Despite staffing challenges and affordability concerns, Nevada’s senior and assisted living communities pour their heart and soul into providing the best care for this growing population. Recently, a group of senior and assisted living executives met at the Las Vegas offices of City National Bank to discuss the trends and challenges facing their industry.
Connie Brennan, publisher and CEO of Nevada Business Magazine, served as moderator for the event. These monthly roundtables are designed to bring together leaders to discuss issues relevant to their industries. Following is a condensed version of the roundtable discussion.
Is staffing an issue?
Denise Gray: One of our biggest needs is staffing, and quality staffing.
Ron Stewart: It’s not just about finding the people out there, but it’s retaining those folks and make sure they continue to remember what we train them on. We’re talking about transient labor because we’re paying them at that kind of wage. It’s difficult for us to motivate and keep them motivated to do what we request them to do.
Linn Thome: No question about it, you have to have it in your heart. If you don’t have that love for seniors, you won’t make it. We’ve got people who’ve been with us since our building opened. Typically our greatest area of need is in dining services; that’s where we see the greatest turnover. We see a lot of competition from the hotels, and certainly they can pay more. Folks come to us and they have great backgrounds. We hire them and pay for their training, pay for their background checks and so forth, then one or two months later they’ve taken a job elsewhere that has a higher salary or tips.
Dennis Gradillas: The team members who have been there for a long time aren’t where the turnover is. They have the heart and the passion; it’s what they want to do. Where we see the turnover is in the other 20 percent where we’re constantly turning the door around. With Certified Nursing Assistants (CNAs), there’s high turnover and that’s just competition in the marketplace.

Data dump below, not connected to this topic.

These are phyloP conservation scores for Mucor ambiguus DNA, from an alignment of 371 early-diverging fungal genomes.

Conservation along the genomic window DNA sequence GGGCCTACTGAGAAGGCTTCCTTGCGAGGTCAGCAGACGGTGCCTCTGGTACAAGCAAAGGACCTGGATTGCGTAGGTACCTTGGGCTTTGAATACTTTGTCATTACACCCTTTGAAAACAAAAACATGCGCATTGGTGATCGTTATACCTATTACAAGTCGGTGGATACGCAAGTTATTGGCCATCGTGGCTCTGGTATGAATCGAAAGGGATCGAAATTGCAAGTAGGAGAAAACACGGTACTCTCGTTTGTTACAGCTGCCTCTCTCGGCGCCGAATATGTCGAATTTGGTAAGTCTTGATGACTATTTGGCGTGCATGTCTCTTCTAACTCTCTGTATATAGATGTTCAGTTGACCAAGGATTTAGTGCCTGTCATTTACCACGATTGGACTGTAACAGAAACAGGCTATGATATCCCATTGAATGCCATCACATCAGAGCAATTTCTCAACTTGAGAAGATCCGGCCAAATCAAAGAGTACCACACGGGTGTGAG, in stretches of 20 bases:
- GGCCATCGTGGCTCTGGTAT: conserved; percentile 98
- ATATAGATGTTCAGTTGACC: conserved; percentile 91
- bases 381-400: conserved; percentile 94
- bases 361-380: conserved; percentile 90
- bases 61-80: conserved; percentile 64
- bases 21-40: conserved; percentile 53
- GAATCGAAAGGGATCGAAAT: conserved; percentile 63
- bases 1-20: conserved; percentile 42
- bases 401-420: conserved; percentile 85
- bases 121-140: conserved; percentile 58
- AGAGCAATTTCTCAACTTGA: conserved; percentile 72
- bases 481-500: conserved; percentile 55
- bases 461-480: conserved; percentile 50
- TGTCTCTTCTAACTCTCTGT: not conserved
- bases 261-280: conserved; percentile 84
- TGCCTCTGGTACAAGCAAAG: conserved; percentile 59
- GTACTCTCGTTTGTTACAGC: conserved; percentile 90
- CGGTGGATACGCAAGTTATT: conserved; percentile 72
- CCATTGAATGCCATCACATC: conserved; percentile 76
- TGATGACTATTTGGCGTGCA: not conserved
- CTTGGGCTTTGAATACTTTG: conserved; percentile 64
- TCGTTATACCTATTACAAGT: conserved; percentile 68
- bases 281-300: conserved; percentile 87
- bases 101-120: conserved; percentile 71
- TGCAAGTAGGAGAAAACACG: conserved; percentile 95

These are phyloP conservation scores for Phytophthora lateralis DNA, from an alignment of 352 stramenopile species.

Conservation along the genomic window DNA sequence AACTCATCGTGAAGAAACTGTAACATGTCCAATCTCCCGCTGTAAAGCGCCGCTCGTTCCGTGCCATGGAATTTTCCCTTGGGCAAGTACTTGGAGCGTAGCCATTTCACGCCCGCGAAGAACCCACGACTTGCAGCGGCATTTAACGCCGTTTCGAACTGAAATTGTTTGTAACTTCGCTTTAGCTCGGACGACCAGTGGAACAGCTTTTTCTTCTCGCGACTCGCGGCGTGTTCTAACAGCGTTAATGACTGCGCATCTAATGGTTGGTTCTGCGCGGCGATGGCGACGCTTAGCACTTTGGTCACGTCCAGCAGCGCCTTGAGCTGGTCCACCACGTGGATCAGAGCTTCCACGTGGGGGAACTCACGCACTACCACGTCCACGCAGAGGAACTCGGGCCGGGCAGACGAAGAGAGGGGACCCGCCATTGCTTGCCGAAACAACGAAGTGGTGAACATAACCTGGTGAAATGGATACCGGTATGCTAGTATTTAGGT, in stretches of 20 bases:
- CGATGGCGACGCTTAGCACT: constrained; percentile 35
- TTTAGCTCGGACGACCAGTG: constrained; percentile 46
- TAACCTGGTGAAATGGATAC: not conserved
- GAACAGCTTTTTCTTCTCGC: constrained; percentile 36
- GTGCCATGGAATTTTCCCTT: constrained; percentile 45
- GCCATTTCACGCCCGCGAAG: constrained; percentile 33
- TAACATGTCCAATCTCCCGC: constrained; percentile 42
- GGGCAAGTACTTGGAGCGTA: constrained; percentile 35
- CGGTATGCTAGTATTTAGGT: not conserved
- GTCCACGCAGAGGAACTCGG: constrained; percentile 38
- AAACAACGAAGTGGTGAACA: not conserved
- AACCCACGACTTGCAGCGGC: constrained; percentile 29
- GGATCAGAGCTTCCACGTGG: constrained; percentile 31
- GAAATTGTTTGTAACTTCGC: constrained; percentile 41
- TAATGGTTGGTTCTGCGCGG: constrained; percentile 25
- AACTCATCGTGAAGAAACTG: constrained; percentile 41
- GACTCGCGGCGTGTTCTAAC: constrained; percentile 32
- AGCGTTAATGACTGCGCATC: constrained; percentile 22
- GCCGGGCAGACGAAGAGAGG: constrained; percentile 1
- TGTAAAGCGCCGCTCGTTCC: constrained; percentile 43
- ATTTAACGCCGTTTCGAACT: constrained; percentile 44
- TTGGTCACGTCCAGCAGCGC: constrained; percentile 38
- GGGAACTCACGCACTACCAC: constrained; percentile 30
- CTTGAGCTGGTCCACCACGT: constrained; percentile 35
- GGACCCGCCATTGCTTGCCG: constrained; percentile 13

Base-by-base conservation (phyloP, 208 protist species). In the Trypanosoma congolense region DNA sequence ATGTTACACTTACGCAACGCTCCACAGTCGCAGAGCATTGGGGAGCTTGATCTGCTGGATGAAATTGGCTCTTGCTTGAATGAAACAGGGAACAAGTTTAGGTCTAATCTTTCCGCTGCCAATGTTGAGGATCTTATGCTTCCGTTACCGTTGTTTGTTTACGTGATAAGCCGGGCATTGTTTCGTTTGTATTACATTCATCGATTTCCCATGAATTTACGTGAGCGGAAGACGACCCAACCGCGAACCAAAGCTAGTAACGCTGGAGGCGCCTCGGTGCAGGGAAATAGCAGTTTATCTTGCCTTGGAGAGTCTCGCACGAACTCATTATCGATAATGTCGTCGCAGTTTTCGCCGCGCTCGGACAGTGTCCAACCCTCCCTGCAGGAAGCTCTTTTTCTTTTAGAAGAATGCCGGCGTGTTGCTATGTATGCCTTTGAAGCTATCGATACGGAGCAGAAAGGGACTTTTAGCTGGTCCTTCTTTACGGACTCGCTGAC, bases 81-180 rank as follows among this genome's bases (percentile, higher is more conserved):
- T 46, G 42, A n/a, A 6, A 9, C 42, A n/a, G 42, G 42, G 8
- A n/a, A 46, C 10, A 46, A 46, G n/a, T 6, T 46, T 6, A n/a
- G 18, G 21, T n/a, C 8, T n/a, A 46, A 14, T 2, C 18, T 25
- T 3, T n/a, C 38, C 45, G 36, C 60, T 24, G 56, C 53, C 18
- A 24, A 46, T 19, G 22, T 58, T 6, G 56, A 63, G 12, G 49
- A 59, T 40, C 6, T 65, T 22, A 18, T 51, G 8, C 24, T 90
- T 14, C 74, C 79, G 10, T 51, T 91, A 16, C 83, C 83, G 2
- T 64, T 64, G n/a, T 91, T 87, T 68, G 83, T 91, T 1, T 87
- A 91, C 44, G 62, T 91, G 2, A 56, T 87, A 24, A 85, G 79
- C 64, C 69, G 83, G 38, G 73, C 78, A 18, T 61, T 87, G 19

What types of standards are there for assisted living communities?
Ramon Perez: After looking into it for my 94-year old grandmother, I find that there are no real national standards for both training and evaluating some of these companies. When I was figuring out how to get some help for my grandmother, I found it very difficult. Without any of the guidelines put into place, it’s hard to make a decision.
Thome: Assisted living started out about 20 years ago as a social model with a health services component. Over the past 10 years, I’ve seen significant change where now we have a much larger health services component. Most assisted living companies in the past didn’t have nurses, now all the large providers do because of the higher acuity levels. Nevada is really great because we’re one of the few states that actually had regulations, and we’re surveyed annually by Nevada’s Bureau of Health Care Quality and Compliance (HCQC).
Is assisted living a target for Fradulent Lawsuits?
Gradillas: Litigation scares the heck out of me. There’s no real protection when it comes to the care we provide in assisted living or skilled nursing. The sky is the limit for fraudulent cases.
Stewart: Skilled nursing was targeted horribly for years. They’re trying to find the next target and I think that’s assisted living. The billboards used to say, “Has your mom been hurt in skilled nursing? Has she fallen?” and now you’re seeing, “Has your mom been hurt in skilled nursing and assisted living?” It’s an attorney that sees an opportunity.
Gray: We are addressing your loved ones and we are doing what we can to provide care. I’m losing sleep over it. Families are suing for no reason because we have eager attorneys.
Dana Daunter: Which will drive up healthcare costs.